Friday, 14 September 2018 08:55

Fencing waterways offers lots of benefits

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Fencing waterways protects freshwater from nutrients, effluent and sediment by excluding stock and creating a buffer between water and the land. 

Fencing will help to maintain and improve water quality and create a habitat for birds and freshwater species.

Waterway fencing needs to be far enough back to allow for movement/flooding of the waterway.

Start by mapping your waterways and create a fencing plan. Consider the overall layout of your farm; along with protecting waterways, new fencing can improve grazing management and stock control; plan out fence lines and crossing points.

The area between the fence and waterway will slow runoff to ensure as much bacteria, phosphorus and sediment as possible is filtered out before entering the waterway.

Choose your fence setback depending on how you are going to manage the area. There are four main ways to manage your riparian areas as outlined below. All have the benefit of stock exclusion and reducing phosphorous and sediment from entering waterways.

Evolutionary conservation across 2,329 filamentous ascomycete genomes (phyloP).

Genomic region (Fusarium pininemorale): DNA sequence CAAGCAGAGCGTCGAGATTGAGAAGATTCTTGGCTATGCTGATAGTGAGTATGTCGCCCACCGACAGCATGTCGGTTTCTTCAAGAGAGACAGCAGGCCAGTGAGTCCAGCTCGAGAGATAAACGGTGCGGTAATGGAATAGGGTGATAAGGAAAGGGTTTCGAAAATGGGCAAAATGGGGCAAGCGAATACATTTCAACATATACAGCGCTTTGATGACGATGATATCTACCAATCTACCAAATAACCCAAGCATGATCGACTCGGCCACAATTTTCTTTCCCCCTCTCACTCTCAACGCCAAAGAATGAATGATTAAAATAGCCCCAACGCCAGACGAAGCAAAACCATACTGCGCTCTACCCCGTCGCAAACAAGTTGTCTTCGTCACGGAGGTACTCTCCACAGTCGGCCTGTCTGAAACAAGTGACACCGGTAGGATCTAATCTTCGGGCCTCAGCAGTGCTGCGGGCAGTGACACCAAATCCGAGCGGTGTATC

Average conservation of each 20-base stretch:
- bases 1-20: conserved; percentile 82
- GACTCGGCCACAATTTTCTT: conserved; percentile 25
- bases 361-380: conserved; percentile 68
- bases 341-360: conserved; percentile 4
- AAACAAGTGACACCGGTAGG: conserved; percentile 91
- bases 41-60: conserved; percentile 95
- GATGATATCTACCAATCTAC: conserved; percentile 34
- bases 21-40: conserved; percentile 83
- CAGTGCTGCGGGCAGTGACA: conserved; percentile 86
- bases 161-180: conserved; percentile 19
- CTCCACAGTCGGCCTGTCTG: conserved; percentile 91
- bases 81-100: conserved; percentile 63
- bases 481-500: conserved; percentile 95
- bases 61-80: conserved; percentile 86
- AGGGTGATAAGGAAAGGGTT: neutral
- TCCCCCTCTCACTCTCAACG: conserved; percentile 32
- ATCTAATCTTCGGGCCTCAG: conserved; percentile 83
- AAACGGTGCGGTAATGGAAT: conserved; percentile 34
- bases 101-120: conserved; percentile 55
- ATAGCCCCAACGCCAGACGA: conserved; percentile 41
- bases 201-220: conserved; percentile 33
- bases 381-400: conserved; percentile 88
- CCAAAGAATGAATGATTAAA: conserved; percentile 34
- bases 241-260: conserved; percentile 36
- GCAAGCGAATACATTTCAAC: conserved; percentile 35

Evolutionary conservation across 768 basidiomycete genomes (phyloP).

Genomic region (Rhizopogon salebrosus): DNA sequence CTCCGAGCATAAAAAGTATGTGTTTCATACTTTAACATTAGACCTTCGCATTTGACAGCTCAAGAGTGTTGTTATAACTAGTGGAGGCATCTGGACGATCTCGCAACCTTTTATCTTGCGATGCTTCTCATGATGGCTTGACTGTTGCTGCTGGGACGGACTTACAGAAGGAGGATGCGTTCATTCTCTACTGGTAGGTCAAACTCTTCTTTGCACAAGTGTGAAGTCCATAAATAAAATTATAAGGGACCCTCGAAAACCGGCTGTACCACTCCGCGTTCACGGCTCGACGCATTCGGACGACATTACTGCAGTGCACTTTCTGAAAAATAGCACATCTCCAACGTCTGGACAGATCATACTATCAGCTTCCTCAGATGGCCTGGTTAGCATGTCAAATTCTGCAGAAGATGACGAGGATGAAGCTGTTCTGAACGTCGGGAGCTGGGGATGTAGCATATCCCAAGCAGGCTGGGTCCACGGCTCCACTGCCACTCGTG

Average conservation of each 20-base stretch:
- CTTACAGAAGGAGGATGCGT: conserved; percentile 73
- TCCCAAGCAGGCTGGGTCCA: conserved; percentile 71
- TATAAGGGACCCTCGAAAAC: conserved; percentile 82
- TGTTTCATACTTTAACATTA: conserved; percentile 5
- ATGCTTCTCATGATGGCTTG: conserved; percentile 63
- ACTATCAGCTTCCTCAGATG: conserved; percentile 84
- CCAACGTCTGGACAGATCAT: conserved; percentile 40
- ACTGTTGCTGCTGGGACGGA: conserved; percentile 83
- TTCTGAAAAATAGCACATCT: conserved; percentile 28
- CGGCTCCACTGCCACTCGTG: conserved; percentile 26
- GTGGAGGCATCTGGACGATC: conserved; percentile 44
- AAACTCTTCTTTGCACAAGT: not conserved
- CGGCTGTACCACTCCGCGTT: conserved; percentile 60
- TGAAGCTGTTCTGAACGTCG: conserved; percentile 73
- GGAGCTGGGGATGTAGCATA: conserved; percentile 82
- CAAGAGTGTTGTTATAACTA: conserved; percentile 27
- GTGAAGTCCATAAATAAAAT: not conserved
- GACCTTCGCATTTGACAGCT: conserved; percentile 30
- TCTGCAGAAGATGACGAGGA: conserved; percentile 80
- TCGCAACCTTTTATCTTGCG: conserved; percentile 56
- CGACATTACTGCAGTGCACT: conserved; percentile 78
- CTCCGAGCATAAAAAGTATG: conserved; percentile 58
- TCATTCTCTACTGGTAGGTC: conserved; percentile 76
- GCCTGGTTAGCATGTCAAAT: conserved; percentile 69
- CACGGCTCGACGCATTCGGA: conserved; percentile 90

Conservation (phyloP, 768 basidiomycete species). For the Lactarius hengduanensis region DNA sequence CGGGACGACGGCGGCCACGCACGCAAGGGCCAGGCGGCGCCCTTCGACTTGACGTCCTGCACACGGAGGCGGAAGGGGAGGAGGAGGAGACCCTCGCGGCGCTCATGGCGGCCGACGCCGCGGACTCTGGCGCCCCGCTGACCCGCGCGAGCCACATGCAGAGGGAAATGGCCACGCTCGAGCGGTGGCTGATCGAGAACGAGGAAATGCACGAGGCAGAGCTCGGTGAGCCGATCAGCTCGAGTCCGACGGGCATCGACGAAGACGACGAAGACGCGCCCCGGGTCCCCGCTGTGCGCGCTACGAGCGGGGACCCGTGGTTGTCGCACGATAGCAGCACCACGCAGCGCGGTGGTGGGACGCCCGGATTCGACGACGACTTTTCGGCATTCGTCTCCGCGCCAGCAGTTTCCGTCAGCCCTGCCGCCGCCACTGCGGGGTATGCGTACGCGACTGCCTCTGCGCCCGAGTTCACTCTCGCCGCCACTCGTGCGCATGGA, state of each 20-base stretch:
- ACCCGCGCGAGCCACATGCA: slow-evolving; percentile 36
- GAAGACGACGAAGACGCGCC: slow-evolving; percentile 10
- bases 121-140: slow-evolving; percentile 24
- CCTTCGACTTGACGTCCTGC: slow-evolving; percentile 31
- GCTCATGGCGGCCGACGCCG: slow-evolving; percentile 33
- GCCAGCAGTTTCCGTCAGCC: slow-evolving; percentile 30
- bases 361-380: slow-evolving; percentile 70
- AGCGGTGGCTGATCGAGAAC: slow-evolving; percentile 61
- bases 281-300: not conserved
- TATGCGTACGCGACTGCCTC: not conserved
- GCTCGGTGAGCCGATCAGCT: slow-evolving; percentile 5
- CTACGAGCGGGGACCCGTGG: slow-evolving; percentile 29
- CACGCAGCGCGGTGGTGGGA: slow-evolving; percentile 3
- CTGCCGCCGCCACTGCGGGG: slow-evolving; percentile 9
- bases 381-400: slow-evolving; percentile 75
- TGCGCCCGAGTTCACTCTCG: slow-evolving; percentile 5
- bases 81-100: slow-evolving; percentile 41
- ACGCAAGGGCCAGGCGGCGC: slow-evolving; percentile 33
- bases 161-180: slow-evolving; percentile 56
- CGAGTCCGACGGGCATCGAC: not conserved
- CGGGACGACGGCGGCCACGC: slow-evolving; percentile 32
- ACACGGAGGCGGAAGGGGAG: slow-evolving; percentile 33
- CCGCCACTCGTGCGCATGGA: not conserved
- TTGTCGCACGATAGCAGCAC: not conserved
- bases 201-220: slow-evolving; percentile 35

Additional benefits and limitations for each option are listed below to help you decide on the fence setback that will best suit your needs.

With a grass filter strip between fence and waterway, additional benefits are low cost and small loss of grazing land.

However, there are limitations; weed control is required, there is no shading of stream and there is minimal habitat for bird and aquatic life. There is also minimal bank stabilisation without deeper rooted vegetation

With low planting between fence and waterway, there are many benefits: stream bank stability, small loss of grazing land, you can make use of sprays targeted to broadleaf species, it helps control weed growth and there is shade and cover for fish and insect life.

Limitations are that weed control is required and there is minimal habitat for birdlife.

With full planting between fence and waterway you will have reduced drain maintenance and an attractive asset for your farm. It provides shade and keeps water cool and there is increased habitat for birds.

But it comes with higher costs, larger loss of grazing land, weed control for at least two to three years.

Fencing in flood-prone areas

- Use fewer upright posts and less wire; this way less debris will catch on the fence.  Do not use netting as it will trap debris.

- Fasten wires to the downstream, back side of posts to allow the staples to pop and the wire to drop rather than pulling out the posts and strainers if there’s a flood.

- Use unbarbed staples so wires can pop off more easily.

- Erect fences parallel with the way the stream floods so the fence does not collect debris.

- Set fences further back where active erosion is occurring.

- Construct separate ‘blow-out’ sections across flood channels.

• Article source: DairyNZ

 
 
 

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